The pandemic’s impact on nursing homes cannot be understated. The American Health Care Association (AHCA) and National Center for Assisted Living (NCAL), using data compiled by the Bureau of Labor Statistics (BLS), discovered the loss of approximately 210,000 nursing home workers since 2020.[3] SNFs have faced ongoing staffing struggles—so many, in fact, nursing homes often cannot accept patient discharges referred by hospitals. AHCA/NCAL’s same breakdown of data suggests it may take until 2027 for nursing homes to employ the same number of workers as they had before the pandemic.

Due to these ongoing challenges, hospitals continue to divest of their nursing homes. For example, AdventHealth announced in June that it had sold ten skilled facilities to a real estate investment trust (REIT).[4] In the past year, Hackensack Meridian Health divested of eight nursing homes and two assisted living communities.[5] Other hospitals have followed suit, and it’s widely known that these mostly not-for-profit nursing homes are being acquired by REITs and long-term care companies.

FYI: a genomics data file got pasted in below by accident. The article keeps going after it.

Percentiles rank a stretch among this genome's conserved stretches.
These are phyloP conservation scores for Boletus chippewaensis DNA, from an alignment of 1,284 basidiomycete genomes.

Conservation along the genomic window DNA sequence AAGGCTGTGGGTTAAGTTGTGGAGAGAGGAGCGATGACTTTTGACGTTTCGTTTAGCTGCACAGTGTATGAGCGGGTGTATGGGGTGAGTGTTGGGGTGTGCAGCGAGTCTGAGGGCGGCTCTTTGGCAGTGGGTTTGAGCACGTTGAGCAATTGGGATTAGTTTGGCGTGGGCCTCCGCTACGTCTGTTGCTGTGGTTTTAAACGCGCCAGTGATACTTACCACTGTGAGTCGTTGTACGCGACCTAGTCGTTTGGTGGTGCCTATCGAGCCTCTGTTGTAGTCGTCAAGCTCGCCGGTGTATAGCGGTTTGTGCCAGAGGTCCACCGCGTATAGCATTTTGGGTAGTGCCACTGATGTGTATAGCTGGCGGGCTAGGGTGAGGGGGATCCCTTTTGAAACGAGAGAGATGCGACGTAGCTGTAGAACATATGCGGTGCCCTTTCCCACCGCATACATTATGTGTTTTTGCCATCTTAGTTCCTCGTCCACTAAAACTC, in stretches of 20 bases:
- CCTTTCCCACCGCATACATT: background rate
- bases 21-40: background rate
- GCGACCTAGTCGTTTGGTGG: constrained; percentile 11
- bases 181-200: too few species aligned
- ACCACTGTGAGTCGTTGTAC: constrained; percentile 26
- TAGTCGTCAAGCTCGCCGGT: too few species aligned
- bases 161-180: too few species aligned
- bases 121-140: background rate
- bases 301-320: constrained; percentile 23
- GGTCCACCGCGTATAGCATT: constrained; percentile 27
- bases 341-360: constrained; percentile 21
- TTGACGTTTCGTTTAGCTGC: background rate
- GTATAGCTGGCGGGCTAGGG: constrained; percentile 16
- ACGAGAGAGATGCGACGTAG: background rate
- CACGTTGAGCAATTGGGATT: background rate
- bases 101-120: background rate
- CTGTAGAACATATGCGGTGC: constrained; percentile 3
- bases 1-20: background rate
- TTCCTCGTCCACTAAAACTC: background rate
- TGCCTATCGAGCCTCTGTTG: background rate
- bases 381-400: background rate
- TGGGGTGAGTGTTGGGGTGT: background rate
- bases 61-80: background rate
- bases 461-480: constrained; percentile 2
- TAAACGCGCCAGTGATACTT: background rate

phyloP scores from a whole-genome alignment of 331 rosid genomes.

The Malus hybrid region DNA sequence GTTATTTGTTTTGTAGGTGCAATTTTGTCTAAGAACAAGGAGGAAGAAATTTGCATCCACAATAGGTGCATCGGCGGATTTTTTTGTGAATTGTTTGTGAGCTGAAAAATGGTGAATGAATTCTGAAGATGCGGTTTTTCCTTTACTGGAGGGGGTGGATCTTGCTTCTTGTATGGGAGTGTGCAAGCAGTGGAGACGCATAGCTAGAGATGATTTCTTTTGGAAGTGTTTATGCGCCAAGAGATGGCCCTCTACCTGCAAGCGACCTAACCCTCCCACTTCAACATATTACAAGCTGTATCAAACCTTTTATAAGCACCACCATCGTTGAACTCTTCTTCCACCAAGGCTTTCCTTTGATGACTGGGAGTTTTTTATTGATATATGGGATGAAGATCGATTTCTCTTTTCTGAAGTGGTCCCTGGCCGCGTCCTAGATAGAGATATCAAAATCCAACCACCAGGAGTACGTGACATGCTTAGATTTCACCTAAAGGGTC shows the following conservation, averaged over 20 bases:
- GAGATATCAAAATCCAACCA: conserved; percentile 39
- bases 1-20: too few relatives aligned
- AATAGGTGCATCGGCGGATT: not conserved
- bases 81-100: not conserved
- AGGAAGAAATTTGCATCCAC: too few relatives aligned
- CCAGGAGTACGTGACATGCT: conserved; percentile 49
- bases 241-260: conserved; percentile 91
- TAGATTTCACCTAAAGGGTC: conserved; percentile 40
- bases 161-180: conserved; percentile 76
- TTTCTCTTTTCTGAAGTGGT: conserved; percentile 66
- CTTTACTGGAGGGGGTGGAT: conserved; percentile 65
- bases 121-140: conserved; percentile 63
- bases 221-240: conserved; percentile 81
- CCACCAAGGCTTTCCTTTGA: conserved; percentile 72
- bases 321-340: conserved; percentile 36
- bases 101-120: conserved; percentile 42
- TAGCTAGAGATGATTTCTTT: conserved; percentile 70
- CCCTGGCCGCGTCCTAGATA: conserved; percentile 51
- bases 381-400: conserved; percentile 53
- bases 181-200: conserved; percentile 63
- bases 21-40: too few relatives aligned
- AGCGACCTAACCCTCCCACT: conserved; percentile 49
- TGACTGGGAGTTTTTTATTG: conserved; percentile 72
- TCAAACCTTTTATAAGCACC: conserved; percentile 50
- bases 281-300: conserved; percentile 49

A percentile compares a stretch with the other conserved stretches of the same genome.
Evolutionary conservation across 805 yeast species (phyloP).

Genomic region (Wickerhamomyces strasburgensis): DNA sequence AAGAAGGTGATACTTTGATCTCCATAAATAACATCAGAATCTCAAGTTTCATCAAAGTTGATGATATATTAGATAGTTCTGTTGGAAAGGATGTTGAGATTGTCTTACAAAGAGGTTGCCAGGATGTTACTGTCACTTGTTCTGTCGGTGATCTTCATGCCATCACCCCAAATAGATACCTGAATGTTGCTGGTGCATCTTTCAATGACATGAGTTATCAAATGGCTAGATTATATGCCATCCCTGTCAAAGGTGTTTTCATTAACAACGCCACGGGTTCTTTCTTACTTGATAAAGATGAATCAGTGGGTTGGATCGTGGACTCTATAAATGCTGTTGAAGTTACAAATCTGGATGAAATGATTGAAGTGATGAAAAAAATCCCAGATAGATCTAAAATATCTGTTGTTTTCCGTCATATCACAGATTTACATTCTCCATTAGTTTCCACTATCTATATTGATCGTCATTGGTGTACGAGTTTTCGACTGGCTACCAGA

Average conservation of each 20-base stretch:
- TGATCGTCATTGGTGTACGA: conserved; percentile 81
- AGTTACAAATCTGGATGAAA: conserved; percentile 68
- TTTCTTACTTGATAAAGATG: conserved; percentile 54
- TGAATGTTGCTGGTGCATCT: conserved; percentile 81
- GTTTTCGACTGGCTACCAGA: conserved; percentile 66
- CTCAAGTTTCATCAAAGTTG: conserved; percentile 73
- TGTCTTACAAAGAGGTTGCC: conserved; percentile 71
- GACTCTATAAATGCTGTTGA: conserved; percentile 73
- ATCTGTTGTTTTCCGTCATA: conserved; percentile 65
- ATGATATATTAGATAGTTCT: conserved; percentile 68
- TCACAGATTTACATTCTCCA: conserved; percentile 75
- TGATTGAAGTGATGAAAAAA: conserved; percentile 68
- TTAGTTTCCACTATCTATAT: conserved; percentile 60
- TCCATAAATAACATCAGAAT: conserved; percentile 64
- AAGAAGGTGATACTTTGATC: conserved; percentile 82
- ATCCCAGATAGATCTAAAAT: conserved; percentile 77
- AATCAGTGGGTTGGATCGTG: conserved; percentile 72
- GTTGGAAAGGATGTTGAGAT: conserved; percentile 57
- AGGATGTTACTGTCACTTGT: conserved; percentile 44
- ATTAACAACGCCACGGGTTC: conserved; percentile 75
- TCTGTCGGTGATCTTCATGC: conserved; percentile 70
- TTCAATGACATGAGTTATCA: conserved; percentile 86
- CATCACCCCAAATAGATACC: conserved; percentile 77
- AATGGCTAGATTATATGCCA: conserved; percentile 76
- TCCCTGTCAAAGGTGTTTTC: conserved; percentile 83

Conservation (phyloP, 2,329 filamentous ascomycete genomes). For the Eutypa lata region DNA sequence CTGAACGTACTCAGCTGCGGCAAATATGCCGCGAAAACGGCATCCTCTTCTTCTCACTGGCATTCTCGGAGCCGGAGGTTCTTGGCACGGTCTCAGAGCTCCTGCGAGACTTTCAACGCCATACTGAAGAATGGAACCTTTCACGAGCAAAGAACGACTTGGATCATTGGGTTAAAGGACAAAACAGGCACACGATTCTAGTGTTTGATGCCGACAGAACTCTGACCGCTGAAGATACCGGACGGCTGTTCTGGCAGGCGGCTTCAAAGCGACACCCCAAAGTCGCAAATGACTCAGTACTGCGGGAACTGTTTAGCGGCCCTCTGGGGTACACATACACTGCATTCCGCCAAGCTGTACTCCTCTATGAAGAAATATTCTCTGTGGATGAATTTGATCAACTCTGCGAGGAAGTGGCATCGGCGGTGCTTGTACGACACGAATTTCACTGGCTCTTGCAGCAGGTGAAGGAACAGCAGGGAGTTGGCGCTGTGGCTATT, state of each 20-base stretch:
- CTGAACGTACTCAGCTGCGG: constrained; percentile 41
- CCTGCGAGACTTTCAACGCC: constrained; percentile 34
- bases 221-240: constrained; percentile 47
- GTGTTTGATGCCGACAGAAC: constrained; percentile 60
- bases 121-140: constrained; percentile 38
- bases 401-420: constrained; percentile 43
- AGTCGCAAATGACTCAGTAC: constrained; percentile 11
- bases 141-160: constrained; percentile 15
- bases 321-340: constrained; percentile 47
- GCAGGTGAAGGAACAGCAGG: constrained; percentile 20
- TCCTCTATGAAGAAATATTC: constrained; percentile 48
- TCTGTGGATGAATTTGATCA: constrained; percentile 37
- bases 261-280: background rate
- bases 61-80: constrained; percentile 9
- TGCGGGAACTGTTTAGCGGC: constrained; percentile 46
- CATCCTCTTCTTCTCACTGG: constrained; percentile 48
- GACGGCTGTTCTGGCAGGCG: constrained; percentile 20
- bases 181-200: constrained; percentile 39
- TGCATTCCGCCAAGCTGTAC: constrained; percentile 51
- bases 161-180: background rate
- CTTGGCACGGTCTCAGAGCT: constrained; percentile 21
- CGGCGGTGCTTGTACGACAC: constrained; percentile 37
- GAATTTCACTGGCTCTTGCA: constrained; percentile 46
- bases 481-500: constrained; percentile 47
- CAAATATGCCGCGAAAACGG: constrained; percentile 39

Why Hospitals Have Decided to Divest of Their Nursing Homes

The main reasons hospitals have divested of their nursing homes are:

  • Lack of understanding of nursing home payer and revenue mix
  • Hospitals’ administrative and general cost allocations to nursing homes
  • Capital commitment
  • Employee benefits
  • Nursing home star ratings
  • Ancillary services provided to nursing homes

Lack of Understanding of Nursing Home Payer and Revenue Mix

Commercial insurers are typically the best payers for hospital patients. Medicaid and Medicare Fee-For-Service (FFS) reimburse hospitals at rates lower than the hospitals’ expenses. In addition, hospital revenue mix has been significantly impacted by the onset of accountable care organizations (ACOs), Medicare Advantage plans (MAPs), bundled payments for care improvement, and other value-based models of care.